So that was my day. I’ll be writing about the next huge challenge I face here: getting my writing critiqued by seven writers. I’ll probably sweat a small pool around my feet when that happens, but it’s for the greater good of my book. 

Thanks for reading this!

lots of love,

Dyane

p.s. I wouldn’t be here if not for the encouragement of bestselling author, friend, and the Depression and Bipolar Support Alliance (DBSA) of Santa Cruz County’s Vice President, my fellow Board Member Wendy K. Williamson! 

 

 

 

Introducing DBSA Santa Cruz with a Board Full ‘O Chicks!

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Last week after I published my postpartum bipolar post, I was so happy that it was reblogged, retweeted, and received wonderful comments – thank you so much! That same day I got some more good news. The Depression and Bipolar Support Alliance (DBSA) confirmed that my DBSA Santa Cruz County Chapter application was accepted.

Years ago I founded a DBSA chapter but when I relapsed with bipolar depression, I wasn’t able to continue. My replacement wasn’t able to keep it going either, so it folded.

I renewed the chapter for a variety of reasons, but here are just a couple: I wanted to give the “Women with Mood Disorders” support group I facilitate more credibility in our community. When I promote our support group to the press it sounds more legitimate if we are affiliated with the DBSA. I wanted to utilize DBSA’s numerous Chapter Resources as well.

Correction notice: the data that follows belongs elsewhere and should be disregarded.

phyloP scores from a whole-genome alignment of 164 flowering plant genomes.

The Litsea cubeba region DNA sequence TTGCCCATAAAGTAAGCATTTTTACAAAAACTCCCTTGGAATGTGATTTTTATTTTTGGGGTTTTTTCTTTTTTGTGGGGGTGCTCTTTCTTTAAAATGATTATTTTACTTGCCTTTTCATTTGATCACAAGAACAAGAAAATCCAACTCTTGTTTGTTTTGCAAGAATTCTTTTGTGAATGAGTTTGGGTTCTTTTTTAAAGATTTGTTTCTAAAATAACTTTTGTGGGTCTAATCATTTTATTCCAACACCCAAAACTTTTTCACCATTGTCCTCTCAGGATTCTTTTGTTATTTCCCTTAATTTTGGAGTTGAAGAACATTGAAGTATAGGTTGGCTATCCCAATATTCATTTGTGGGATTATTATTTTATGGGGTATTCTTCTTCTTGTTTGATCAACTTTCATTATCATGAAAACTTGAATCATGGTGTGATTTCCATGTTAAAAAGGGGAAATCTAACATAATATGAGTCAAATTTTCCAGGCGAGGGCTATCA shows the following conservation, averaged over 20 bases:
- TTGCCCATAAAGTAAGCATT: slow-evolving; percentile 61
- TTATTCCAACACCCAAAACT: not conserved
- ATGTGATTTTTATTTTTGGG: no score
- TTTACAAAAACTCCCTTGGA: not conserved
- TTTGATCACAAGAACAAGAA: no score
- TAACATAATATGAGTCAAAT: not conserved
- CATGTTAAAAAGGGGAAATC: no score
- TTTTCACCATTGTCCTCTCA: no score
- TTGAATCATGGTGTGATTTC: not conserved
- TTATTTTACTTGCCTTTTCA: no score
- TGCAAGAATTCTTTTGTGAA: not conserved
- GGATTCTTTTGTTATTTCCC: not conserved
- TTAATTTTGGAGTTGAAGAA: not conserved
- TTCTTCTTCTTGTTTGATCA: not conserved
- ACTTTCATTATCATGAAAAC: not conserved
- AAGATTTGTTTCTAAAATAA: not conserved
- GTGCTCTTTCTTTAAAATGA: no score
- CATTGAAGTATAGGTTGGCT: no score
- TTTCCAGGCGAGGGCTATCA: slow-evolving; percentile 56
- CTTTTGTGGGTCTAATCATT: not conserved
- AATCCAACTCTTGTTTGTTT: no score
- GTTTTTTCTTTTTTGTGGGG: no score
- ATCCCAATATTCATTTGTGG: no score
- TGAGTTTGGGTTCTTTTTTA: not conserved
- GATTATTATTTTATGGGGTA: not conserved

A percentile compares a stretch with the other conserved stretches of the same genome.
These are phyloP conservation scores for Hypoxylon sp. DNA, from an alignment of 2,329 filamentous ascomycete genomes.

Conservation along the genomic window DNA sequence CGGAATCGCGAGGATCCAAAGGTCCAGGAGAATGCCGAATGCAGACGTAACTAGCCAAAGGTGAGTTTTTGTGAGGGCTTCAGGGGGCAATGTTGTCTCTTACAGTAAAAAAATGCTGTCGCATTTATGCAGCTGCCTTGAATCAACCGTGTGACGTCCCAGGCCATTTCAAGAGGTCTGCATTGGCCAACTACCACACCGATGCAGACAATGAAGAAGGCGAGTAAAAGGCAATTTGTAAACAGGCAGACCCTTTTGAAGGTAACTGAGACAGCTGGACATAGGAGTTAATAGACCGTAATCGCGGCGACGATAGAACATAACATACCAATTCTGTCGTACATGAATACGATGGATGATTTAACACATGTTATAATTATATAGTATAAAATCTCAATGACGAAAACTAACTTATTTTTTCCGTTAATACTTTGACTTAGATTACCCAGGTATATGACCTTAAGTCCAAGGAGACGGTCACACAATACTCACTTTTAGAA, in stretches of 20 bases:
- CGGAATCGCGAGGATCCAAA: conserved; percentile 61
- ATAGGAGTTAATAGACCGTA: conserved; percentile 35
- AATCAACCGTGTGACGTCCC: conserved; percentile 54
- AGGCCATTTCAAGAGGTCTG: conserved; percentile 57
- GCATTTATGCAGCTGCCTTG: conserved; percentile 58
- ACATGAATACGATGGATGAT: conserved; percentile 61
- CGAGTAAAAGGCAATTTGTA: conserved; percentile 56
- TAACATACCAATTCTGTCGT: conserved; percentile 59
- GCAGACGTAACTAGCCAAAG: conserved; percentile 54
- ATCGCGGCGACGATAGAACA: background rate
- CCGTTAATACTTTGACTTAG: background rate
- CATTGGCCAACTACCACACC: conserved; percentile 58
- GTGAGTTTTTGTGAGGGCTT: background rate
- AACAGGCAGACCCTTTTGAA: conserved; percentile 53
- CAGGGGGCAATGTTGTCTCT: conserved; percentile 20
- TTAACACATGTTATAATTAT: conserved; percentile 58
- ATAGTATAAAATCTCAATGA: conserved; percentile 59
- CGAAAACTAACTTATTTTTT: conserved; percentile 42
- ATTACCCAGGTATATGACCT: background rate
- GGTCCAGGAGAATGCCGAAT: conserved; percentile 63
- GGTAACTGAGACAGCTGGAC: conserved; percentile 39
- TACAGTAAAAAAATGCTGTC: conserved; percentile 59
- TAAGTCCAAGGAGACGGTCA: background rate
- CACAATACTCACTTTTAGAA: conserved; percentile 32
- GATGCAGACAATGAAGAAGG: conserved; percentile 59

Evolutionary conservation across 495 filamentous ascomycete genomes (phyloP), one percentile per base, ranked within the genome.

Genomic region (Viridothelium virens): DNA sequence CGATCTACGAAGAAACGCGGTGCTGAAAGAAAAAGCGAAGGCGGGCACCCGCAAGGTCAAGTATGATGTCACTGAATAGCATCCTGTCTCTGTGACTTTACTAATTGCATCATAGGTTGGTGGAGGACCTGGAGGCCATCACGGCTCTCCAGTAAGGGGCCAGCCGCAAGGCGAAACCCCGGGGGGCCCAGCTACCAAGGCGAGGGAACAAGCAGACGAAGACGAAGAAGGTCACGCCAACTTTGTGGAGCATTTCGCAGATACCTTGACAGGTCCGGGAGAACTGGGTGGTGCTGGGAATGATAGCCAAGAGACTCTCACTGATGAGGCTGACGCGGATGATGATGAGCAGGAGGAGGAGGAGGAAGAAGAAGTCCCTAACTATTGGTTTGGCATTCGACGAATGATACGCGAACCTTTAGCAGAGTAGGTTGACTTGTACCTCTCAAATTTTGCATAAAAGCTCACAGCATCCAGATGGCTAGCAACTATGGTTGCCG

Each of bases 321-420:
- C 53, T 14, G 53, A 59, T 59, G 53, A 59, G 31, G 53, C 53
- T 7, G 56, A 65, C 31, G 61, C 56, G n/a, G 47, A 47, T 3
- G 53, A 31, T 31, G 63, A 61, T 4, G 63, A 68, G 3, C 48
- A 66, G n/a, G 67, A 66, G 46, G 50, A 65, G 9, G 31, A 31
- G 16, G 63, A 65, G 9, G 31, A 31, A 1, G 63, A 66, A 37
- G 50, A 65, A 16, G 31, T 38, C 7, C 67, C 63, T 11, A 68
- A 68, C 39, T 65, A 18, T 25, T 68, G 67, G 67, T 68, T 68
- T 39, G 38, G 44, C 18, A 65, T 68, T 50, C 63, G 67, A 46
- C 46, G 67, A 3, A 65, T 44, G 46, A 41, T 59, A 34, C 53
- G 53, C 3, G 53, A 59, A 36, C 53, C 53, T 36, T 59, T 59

I live in a mountain valley comprised of four towns and we need more than just one free mood disorder support group – my group is the only one around. That’s unacceptable in a community of thousands, and my goal is to recruit other peer leaders to run more groups.

A DBSA Chapter needs a Board of Directors and I’m honored that the co-authors of the bestselling Two Bipolar Chicks Guide to Survival Wendy K. Williamson (author of the bestselling Im Not Crazy Just Bipolarand Honora Rose are serving as Vice President and Secretary.

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We have my husband Craig S. Harwood, author of the award-winning Quest for Flight: John J. Montgomery and the Dawn of Aviation in the West, as Treasurer.

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Lucy is our mascot and as some of you know, she’s working on her first book

When Your Human Has Bipolar! to be published by Life Is Ruff Press.

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Meanwhile, I’ll be quiet on WordPress during the next few weeks. We’re returning to Tahoe to the internet-less Munchkin Cabin – the very spot where a bear cub came into the house, quiet as a mouse, while we were all home. (It was someone’s fault. Someone forgot to shut the front door and left a sack of garbage in the hallway – a big no no in bear country!)

I’ll miss my daily check-ins with your blogs.

Have a great few weeks and I’ll check in upon our return!

love,

Dyane

Alpine girlsAvi on John Muir Trail w:LucyEvening at Squaw

Dyane’s memoir Birth of a New Brain – Healing from Postpartum Bipolar Disorder with a foreword by Dr. Walker Karraa (author of  Transformed by Postpartum Depression: Women’s Stories of Trauma and Growthwill be published by Post Hill Press in Fall, 2016.